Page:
The trials were on Sam's mind as he lay awake in the dark hotel room, red numbers glowing 5:18 on the clock radio on the nightstand. He could hear Dean breathing softly in the bed beside his, although sleep hadn't come easily for Dean either. If the witch's spell had gotten into Dean's head the way it had his, then Sam had a strong suspicion he knew what all that "other crap" Dean had alluded to so dismissively might be.

It was his "other crap," too. It was a large part of why he needed to be the one to close the gates of Hell.

He glanced over at Dean, still asleep, and brought his thumb over the scar on his hand, remembering when just that simple gesture had sent Dean into protective overdrive because of what it meant, that Hell was winning again. That Sam was struggling.

Dean didn't have a tell like Sam's hand to signal that he was losing his own battle, but Sam could see it just as clearly.

Realizing that sleep was now a lost cause, Sam silently slid out of the covers and moved around the dark room in search of his sweats and a t-shirt. Running always cleared his head. He slipped his tennis shoes on and pocketed his wallet and cell.

He paused briefly by Dean's bed. He lay on his back, one arm thrust up under his pillow behind his head with his face turned toward Sam. There was a crease between his eyebrows as if even in sleep Dean was still on guard. Sam hated to wake him, but he knew better than to just disappear from the room, especially now, with everything they had hanging over them. He reached down and tapped Dean's elbow, then when Dean didn't respond he grasped it and shook his arm gently.

Dean came awake with a start, and Sam held out his hand reassuringly. "Sorry," he said. "Just me. Going running."

Dean blinked and frowned. "Running?"

"Yeah. Be right back."

Sam moved away, toward the door, and Dean shifted, suddenly wide awake. "Wait – wait, Sam. We're in East St. Louis, it's zero-dark-thirty outside!"

Sam paused and looked back at him, his expression clearly asking, so?

Dean groaned and flopped back over, pulling his pillow over his head, and muttered something that sounded like, "Don't get mugged."

The morning air was cool and light, and Sam broke into a steady run after walking just a few paces from their hotel room door. It wasn't the most forgiving path, through gas stations and fast-food parking lots, and around poles that inexplicably cropped up in the middle of sidewalks. But it was straightforward enough that it let him disengage, letting his body fall into a familiar rhythm as his feet contacted with the pavement, air filling and leaving his lungs without conscious thought. He felt a semblance of the peace he'd been missing, and he breathed in deeply, reveling in it.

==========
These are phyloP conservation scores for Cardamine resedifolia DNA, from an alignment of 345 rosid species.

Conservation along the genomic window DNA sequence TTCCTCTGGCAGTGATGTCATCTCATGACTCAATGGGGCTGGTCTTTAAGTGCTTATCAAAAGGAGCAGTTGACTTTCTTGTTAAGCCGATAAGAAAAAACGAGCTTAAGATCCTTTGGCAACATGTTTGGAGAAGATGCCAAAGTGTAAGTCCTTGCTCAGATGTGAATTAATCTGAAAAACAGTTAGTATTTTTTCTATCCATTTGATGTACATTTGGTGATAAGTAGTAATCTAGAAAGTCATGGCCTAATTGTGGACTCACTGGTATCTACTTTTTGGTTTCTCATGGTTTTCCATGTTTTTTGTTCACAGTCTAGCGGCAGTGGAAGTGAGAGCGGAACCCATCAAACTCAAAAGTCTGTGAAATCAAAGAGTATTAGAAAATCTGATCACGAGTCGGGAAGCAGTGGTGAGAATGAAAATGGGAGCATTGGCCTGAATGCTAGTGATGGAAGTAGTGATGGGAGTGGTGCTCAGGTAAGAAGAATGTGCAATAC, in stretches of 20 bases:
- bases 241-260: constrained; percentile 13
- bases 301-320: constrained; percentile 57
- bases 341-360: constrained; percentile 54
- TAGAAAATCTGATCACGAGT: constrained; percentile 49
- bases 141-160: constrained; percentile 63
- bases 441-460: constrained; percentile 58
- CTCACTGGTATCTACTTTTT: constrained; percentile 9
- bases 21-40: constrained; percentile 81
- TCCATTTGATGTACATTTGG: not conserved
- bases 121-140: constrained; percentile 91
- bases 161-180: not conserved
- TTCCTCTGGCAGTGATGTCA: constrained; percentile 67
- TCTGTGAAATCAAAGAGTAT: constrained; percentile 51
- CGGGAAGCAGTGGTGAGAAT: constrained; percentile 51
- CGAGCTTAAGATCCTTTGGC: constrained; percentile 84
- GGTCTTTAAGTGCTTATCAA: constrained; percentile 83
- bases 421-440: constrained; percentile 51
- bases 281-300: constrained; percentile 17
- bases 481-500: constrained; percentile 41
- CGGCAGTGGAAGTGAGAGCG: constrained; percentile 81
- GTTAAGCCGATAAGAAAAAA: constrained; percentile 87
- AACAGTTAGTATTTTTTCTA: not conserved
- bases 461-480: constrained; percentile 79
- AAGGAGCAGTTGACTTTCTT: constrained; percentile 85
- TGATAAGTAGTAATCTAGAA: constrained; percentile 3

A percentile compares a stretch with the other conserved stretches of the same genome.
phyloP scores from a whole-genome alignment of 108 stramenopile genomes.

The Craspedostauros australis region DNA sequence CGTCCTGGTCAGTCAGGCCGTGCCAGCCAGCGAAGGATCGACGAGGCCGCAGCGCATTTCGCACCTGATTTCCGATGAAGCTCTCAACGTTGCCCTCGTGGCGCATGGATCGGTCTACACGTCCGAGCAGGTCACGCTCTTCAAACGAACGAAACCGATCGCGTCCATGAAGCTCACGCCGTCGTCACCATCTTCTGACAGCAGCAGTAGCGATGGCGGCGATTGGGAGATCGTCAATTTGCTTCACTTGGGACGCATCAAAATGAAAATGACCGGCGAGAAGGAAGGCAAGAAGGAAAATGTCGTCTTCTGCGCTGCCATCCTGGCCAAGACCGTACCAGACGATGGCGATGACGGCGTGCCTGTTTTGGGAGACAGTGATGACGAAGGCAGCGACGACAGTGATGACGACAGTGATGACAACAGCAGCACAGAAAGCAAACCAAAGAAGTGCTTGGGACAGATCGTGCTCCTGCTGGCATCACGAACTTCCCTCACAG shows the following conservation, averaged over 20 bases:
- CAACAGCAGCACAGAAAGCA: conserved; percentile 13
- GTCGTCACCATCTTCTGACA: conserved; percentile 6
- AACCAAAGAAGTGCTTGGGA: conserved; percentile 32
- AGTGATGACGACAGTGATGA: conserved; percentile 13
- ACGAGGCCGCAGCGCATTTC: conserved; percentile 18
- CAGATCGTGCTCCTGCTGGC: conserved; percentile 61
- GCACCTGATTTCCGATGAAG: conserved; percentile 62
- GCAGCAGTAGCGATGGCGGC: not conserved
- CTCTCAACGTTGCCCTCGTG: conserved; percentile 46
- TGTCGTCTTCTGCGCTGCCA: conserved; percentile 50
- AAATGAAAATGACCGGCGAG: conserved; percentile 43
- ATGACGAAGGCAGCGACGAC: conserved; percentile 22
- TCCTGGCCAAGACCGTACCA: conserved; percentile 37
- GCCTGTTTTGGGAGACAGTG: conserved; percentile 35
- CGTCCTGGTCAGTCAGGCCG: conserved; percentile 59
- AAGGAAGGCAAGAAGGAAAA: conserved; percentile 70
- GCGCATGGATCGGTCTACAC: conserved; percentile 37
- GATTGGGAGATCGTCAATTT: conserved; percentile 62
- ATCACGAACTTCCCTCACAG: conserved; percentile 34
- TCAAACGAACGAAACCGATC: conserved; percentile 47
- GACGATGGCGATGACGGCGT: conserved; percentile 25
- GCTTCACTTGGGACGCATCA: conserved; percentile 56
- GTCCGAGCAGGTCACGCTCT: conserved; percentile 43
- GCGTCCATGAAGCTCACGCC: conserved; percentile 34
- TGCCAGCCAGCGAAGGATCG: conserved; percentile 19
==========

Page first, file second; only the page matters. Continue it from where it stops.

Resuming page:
And then his breath caught in his chest, and he coughed once, harsh and deep, and then again, and then he realized it wasn't going to stop.

His rhythm faltered as he struggled to take in a breath. He doubled over where he stood, pressing a hand to his chest to try and buffer the stabbing force that came with each cough. It dragged every last bit of air from his lungs, each cough more violent than the last, his breath coming in shorter and less effective gasps every time he tried to breathe in.

He saw blood, spattered bright red against the dull hue of the sidewalk. His, he realized, a remote fear of what it meant joining his more immediate panic and almost stealing what was left of his breath.

He must have acted on instinct, because in the next moment he found himself with his phone out and his thumb on the call button for Dean's number.

Then, somehow, he managed to draw in a breath without it hitching on a cough. Then another. He blinked, the black spots in his vision crawling aside and clearing.

"Sam? Sam!"

Sam looked down at the phone in his trembling hand, realizing that he must have connected the call. He brought it up to his ear. He swallowed and cleared his throat, managing to croak out, "Dean."

"Where are you? What's wrong? Are you okay?"

He cleared his throat again. His knees felt like jello, and he was shaking all over.

"Dean, I..." Come get me, he wanted to say. It's too much. I need help. I can't do this.

But then that would mean Dean would take this on. All of it. And Dean would, as he'd put it, "play through the pain" to the very end. That wasn't an ending Sam could live with.

He needed to be smart about this, for both their sakes.

He took another breath, grateful that it didn't further agitate his aching lungs, and straightened. "I..." he said again, looking around at where he'd ended up. "Was wondering... if I should bring back breakfast."

Dean was silent on the other line.

"Dean?" he prompted.

"Breakfast," he said skeptically.

"There's a Quick-Stop over here. They probably have donuts or something."

Dean laughed. "So you want to jog all the way back here carrying a bag of donuts."

Sam couldn't help smiling in response. "Yeah, why not?"

"Okay then, Lance. Why don't you pick me up a cup of coffee then, too? Oh! And see if they have scrambled eggs and sausage, and maybe some country gravy, and a side of grits."

"You know what? You can get your own damn donut then. A run might help you get your panties out of a wad." Sam had a feeling Dean could hear the smile in his voice as much as he could hear the smile in Dean's.

That was it, he realized. That was why he had to keep going. It was every tiny, insignificant moment he spent with Dean that made his life worth living, and he wasn't willing to give that up. Not again. Not for anything. And he was going to find a way to give Dean his own light at the end of the tunnel.

He brought his shoulder up, wiping off a bead of sweat from his forehead onto the sleeve of his shirt as he walked toward the entrance of the convenience mart.

Might as well start with a bag of donuts.